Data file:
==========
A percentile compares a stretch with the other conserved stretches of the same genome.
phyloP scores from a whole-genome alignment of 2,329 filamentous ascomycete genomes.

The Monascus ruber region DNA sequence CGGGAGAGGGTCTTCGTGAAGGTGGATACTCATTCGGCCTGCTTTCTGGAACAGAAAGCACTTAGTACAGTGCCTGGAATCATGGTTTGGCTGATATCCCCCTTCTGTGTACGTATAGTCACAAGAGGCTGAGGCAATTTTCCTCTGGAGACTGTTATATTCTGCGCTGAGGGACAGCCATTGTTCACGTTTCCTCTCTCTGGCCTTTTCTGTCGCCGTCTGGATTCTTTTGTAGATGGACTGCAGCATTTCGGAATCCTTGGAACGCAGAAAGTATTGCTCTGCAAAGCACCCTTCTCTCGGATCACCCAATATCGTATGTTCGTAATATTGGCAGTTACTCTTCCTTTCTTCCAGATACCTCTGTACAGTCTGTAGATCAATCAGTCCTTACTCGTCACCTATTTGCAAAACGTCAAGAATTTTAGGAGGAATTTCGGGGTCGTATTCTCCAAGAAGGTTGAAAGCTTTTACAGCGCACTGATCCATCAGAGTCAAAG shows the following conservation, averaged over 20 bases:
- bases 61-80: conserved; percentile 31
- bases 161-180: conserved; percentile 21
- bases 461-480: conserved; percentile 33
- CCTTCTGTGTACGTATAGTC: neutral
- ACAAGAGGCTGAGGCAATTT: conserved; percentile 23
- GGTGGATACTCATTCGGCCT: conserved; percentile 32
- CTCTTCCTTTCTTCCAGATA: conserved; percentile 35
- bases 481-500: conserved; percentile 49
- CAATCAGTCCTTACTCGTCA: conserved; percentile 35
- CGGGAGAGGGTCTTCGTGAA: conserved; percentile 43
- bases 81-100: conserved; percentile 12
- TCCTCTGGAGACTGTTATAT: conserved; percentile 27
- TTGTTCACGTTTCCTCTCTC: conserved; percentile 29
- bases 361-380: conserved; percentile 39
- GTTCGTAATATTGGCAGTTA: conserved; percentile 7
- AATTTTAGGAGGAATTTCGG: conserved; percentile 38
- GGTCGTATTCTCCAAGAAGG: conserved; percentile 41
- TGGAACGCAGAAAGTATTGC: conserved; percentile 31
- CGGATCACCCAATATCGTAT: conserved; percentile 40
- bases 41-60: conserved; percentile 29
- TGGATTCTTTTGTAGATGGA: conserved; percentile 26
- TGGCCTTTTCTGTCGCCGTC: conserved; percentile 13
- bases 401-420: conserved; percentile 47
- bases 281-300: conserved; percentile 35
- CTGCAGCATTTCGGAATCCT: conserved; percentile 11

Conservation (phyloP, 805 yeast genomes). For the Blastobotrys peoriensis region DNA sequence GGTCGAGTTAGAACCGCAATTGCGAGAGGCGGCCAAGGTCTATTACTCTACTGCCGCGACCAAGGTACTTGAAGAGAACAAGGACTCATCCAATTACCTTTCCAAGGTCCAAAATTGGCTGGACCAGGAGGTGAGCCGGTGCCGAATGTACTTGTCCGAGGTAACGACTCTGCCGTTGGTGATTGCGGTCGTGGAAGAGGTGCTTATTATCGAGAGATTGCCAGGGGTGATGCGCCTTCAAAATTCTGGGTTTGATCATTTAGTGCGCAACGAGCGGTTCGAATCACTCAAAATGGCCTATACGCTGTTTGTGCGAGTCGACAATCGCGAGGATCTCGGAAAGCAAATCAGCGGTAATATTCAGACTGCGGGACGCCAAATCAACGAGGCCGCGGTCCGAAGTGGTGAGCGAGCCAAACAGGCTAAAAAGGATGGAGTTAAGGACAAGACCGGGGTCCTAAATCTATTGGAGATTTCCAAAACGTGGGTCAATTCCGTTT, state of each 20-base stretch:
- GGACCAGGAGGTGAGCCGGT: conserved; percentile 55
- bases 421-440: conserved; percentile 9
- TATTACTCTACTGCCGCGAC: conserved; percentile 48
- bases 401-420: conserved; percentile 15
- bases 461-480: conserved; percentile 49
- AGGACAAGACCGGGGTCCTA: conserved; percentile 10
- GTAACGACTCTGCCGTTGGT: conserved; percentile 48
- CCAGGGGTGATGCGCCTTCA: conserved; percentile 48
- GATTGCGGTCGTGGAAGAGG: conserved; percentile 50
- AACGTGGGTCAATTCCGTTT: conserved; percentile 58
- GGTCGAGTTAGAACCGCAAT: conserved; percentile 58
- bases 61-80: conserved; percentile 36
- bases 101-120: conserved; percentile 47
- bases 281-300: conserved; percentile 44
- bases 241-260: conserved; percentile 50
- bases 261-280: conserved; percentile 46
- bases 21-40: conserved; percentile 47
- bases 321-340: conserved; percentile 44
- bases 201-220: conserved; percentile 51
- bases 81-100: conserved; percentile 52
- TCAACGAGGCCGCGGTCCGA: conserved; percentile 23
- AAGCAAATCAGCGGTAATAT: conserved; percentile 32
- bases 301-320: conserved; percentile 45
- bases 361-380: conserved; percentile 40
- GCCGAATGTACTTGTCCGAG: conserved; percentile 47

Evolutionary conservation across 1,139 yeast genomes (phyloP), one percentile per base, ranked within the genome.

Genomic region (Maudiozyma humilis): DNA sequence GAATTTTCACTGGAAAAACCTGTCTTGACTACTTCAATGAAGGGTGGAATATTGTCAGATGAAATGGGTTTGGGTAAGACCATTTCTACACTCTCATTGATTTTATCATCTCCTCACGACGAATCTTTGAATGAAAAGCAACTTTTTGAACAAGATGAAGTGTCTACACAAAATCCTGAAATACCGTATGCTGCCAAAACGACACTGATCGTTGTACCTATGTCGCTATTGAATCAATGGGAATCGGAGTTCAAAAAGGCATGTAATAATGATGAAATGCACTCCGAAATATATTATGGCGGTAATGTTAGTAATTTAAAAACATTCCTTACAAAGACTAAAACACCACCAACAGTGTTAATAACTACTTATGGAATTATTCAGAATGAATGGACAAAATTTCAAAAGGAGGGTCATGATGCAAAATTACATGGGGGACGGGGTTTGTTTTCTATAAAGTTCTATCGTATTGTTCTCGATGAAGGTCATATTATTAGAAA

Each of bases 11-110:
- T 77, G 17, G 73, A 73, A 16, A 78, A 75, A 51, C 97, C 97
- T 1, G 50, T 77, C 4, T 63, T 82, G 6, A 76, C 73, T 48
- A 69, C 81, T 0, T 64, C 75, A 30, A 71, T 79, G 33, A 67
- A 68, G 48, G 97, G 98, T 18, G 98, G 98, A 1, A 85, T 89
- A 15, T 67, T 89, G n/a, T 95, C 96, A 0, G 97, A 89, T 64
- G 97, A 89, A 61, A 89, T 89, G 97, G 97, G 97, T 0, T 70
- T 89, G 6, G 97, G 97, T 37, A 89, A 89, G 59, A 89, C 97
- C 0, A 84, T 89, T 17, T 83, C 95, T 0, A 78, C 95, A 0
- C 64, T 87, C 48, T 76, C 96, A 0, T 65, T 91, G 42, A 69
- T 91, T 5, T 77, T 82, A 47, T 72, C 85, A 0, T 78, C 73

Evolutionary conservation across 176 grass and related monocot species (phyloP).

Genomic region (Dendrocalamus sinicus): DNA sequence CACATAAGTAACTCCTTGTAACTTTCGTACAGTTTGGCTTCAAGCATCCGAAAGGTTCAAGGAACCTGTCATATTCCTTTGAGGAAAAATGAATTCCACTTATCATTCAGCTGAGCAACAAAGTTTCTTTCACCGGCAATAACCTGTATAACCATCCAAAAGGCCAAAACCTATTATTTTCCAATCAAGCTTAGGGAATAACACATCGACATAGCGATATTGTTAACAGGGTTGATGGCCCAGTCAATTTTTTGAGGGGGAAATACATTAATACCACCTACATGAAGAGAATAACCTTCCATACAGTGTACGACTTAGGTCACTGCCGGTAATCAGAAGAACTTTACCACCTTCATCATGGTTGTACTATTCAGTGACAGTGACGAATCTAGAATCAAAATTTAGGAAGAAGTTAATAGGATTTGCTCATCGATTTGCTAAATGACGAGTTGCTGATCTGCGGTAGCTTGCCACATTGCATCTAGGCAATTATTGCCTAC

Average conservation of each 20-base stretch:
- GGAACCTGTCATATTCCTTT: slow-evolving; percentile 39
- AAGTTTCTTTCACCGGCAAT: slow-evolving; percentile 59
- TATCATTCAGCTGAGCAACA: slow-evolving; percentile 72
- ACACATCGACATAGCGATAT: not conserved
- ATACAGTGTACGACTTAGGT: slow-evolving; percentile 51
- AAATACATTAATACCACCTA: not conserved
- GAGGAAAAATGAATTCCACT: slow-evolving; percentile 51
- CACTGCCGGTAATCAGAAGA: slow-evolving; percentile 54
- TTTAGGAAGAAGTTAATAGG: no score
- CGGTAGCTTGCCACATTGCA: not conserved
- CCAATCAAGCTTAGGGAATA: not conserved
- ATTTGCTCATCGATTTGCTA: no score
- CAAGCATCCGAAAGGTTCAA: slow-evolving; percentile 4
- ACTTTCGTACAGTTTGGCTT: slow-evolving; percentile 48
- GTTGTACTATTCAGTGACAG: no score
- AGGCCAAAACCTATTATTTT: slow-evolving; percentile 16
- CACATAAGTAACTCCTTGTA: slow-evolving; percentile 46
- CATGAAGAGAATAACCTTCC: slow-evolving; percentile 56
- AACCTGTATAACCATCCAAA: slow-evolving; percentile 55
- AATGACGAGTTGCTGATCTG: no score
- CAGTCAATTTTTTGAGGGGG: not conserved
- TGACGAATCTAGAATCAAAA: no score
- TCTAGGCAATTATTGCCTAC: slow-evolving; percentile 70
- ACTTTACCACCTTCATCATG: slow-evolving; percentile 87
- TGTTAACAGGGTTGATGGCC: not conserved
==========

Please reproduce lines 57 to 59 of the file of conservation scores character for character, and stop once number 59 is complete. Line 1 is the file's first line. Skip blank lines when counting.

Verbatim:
Each of bases 11-110:
- T 77, G 17, G 73, A 73, A 16, A 78, A 75, A 51, C 97, C 97
- T 1, G 50, T 77, C 4, T 63, T 82, G 6, A 76, C 73, T 48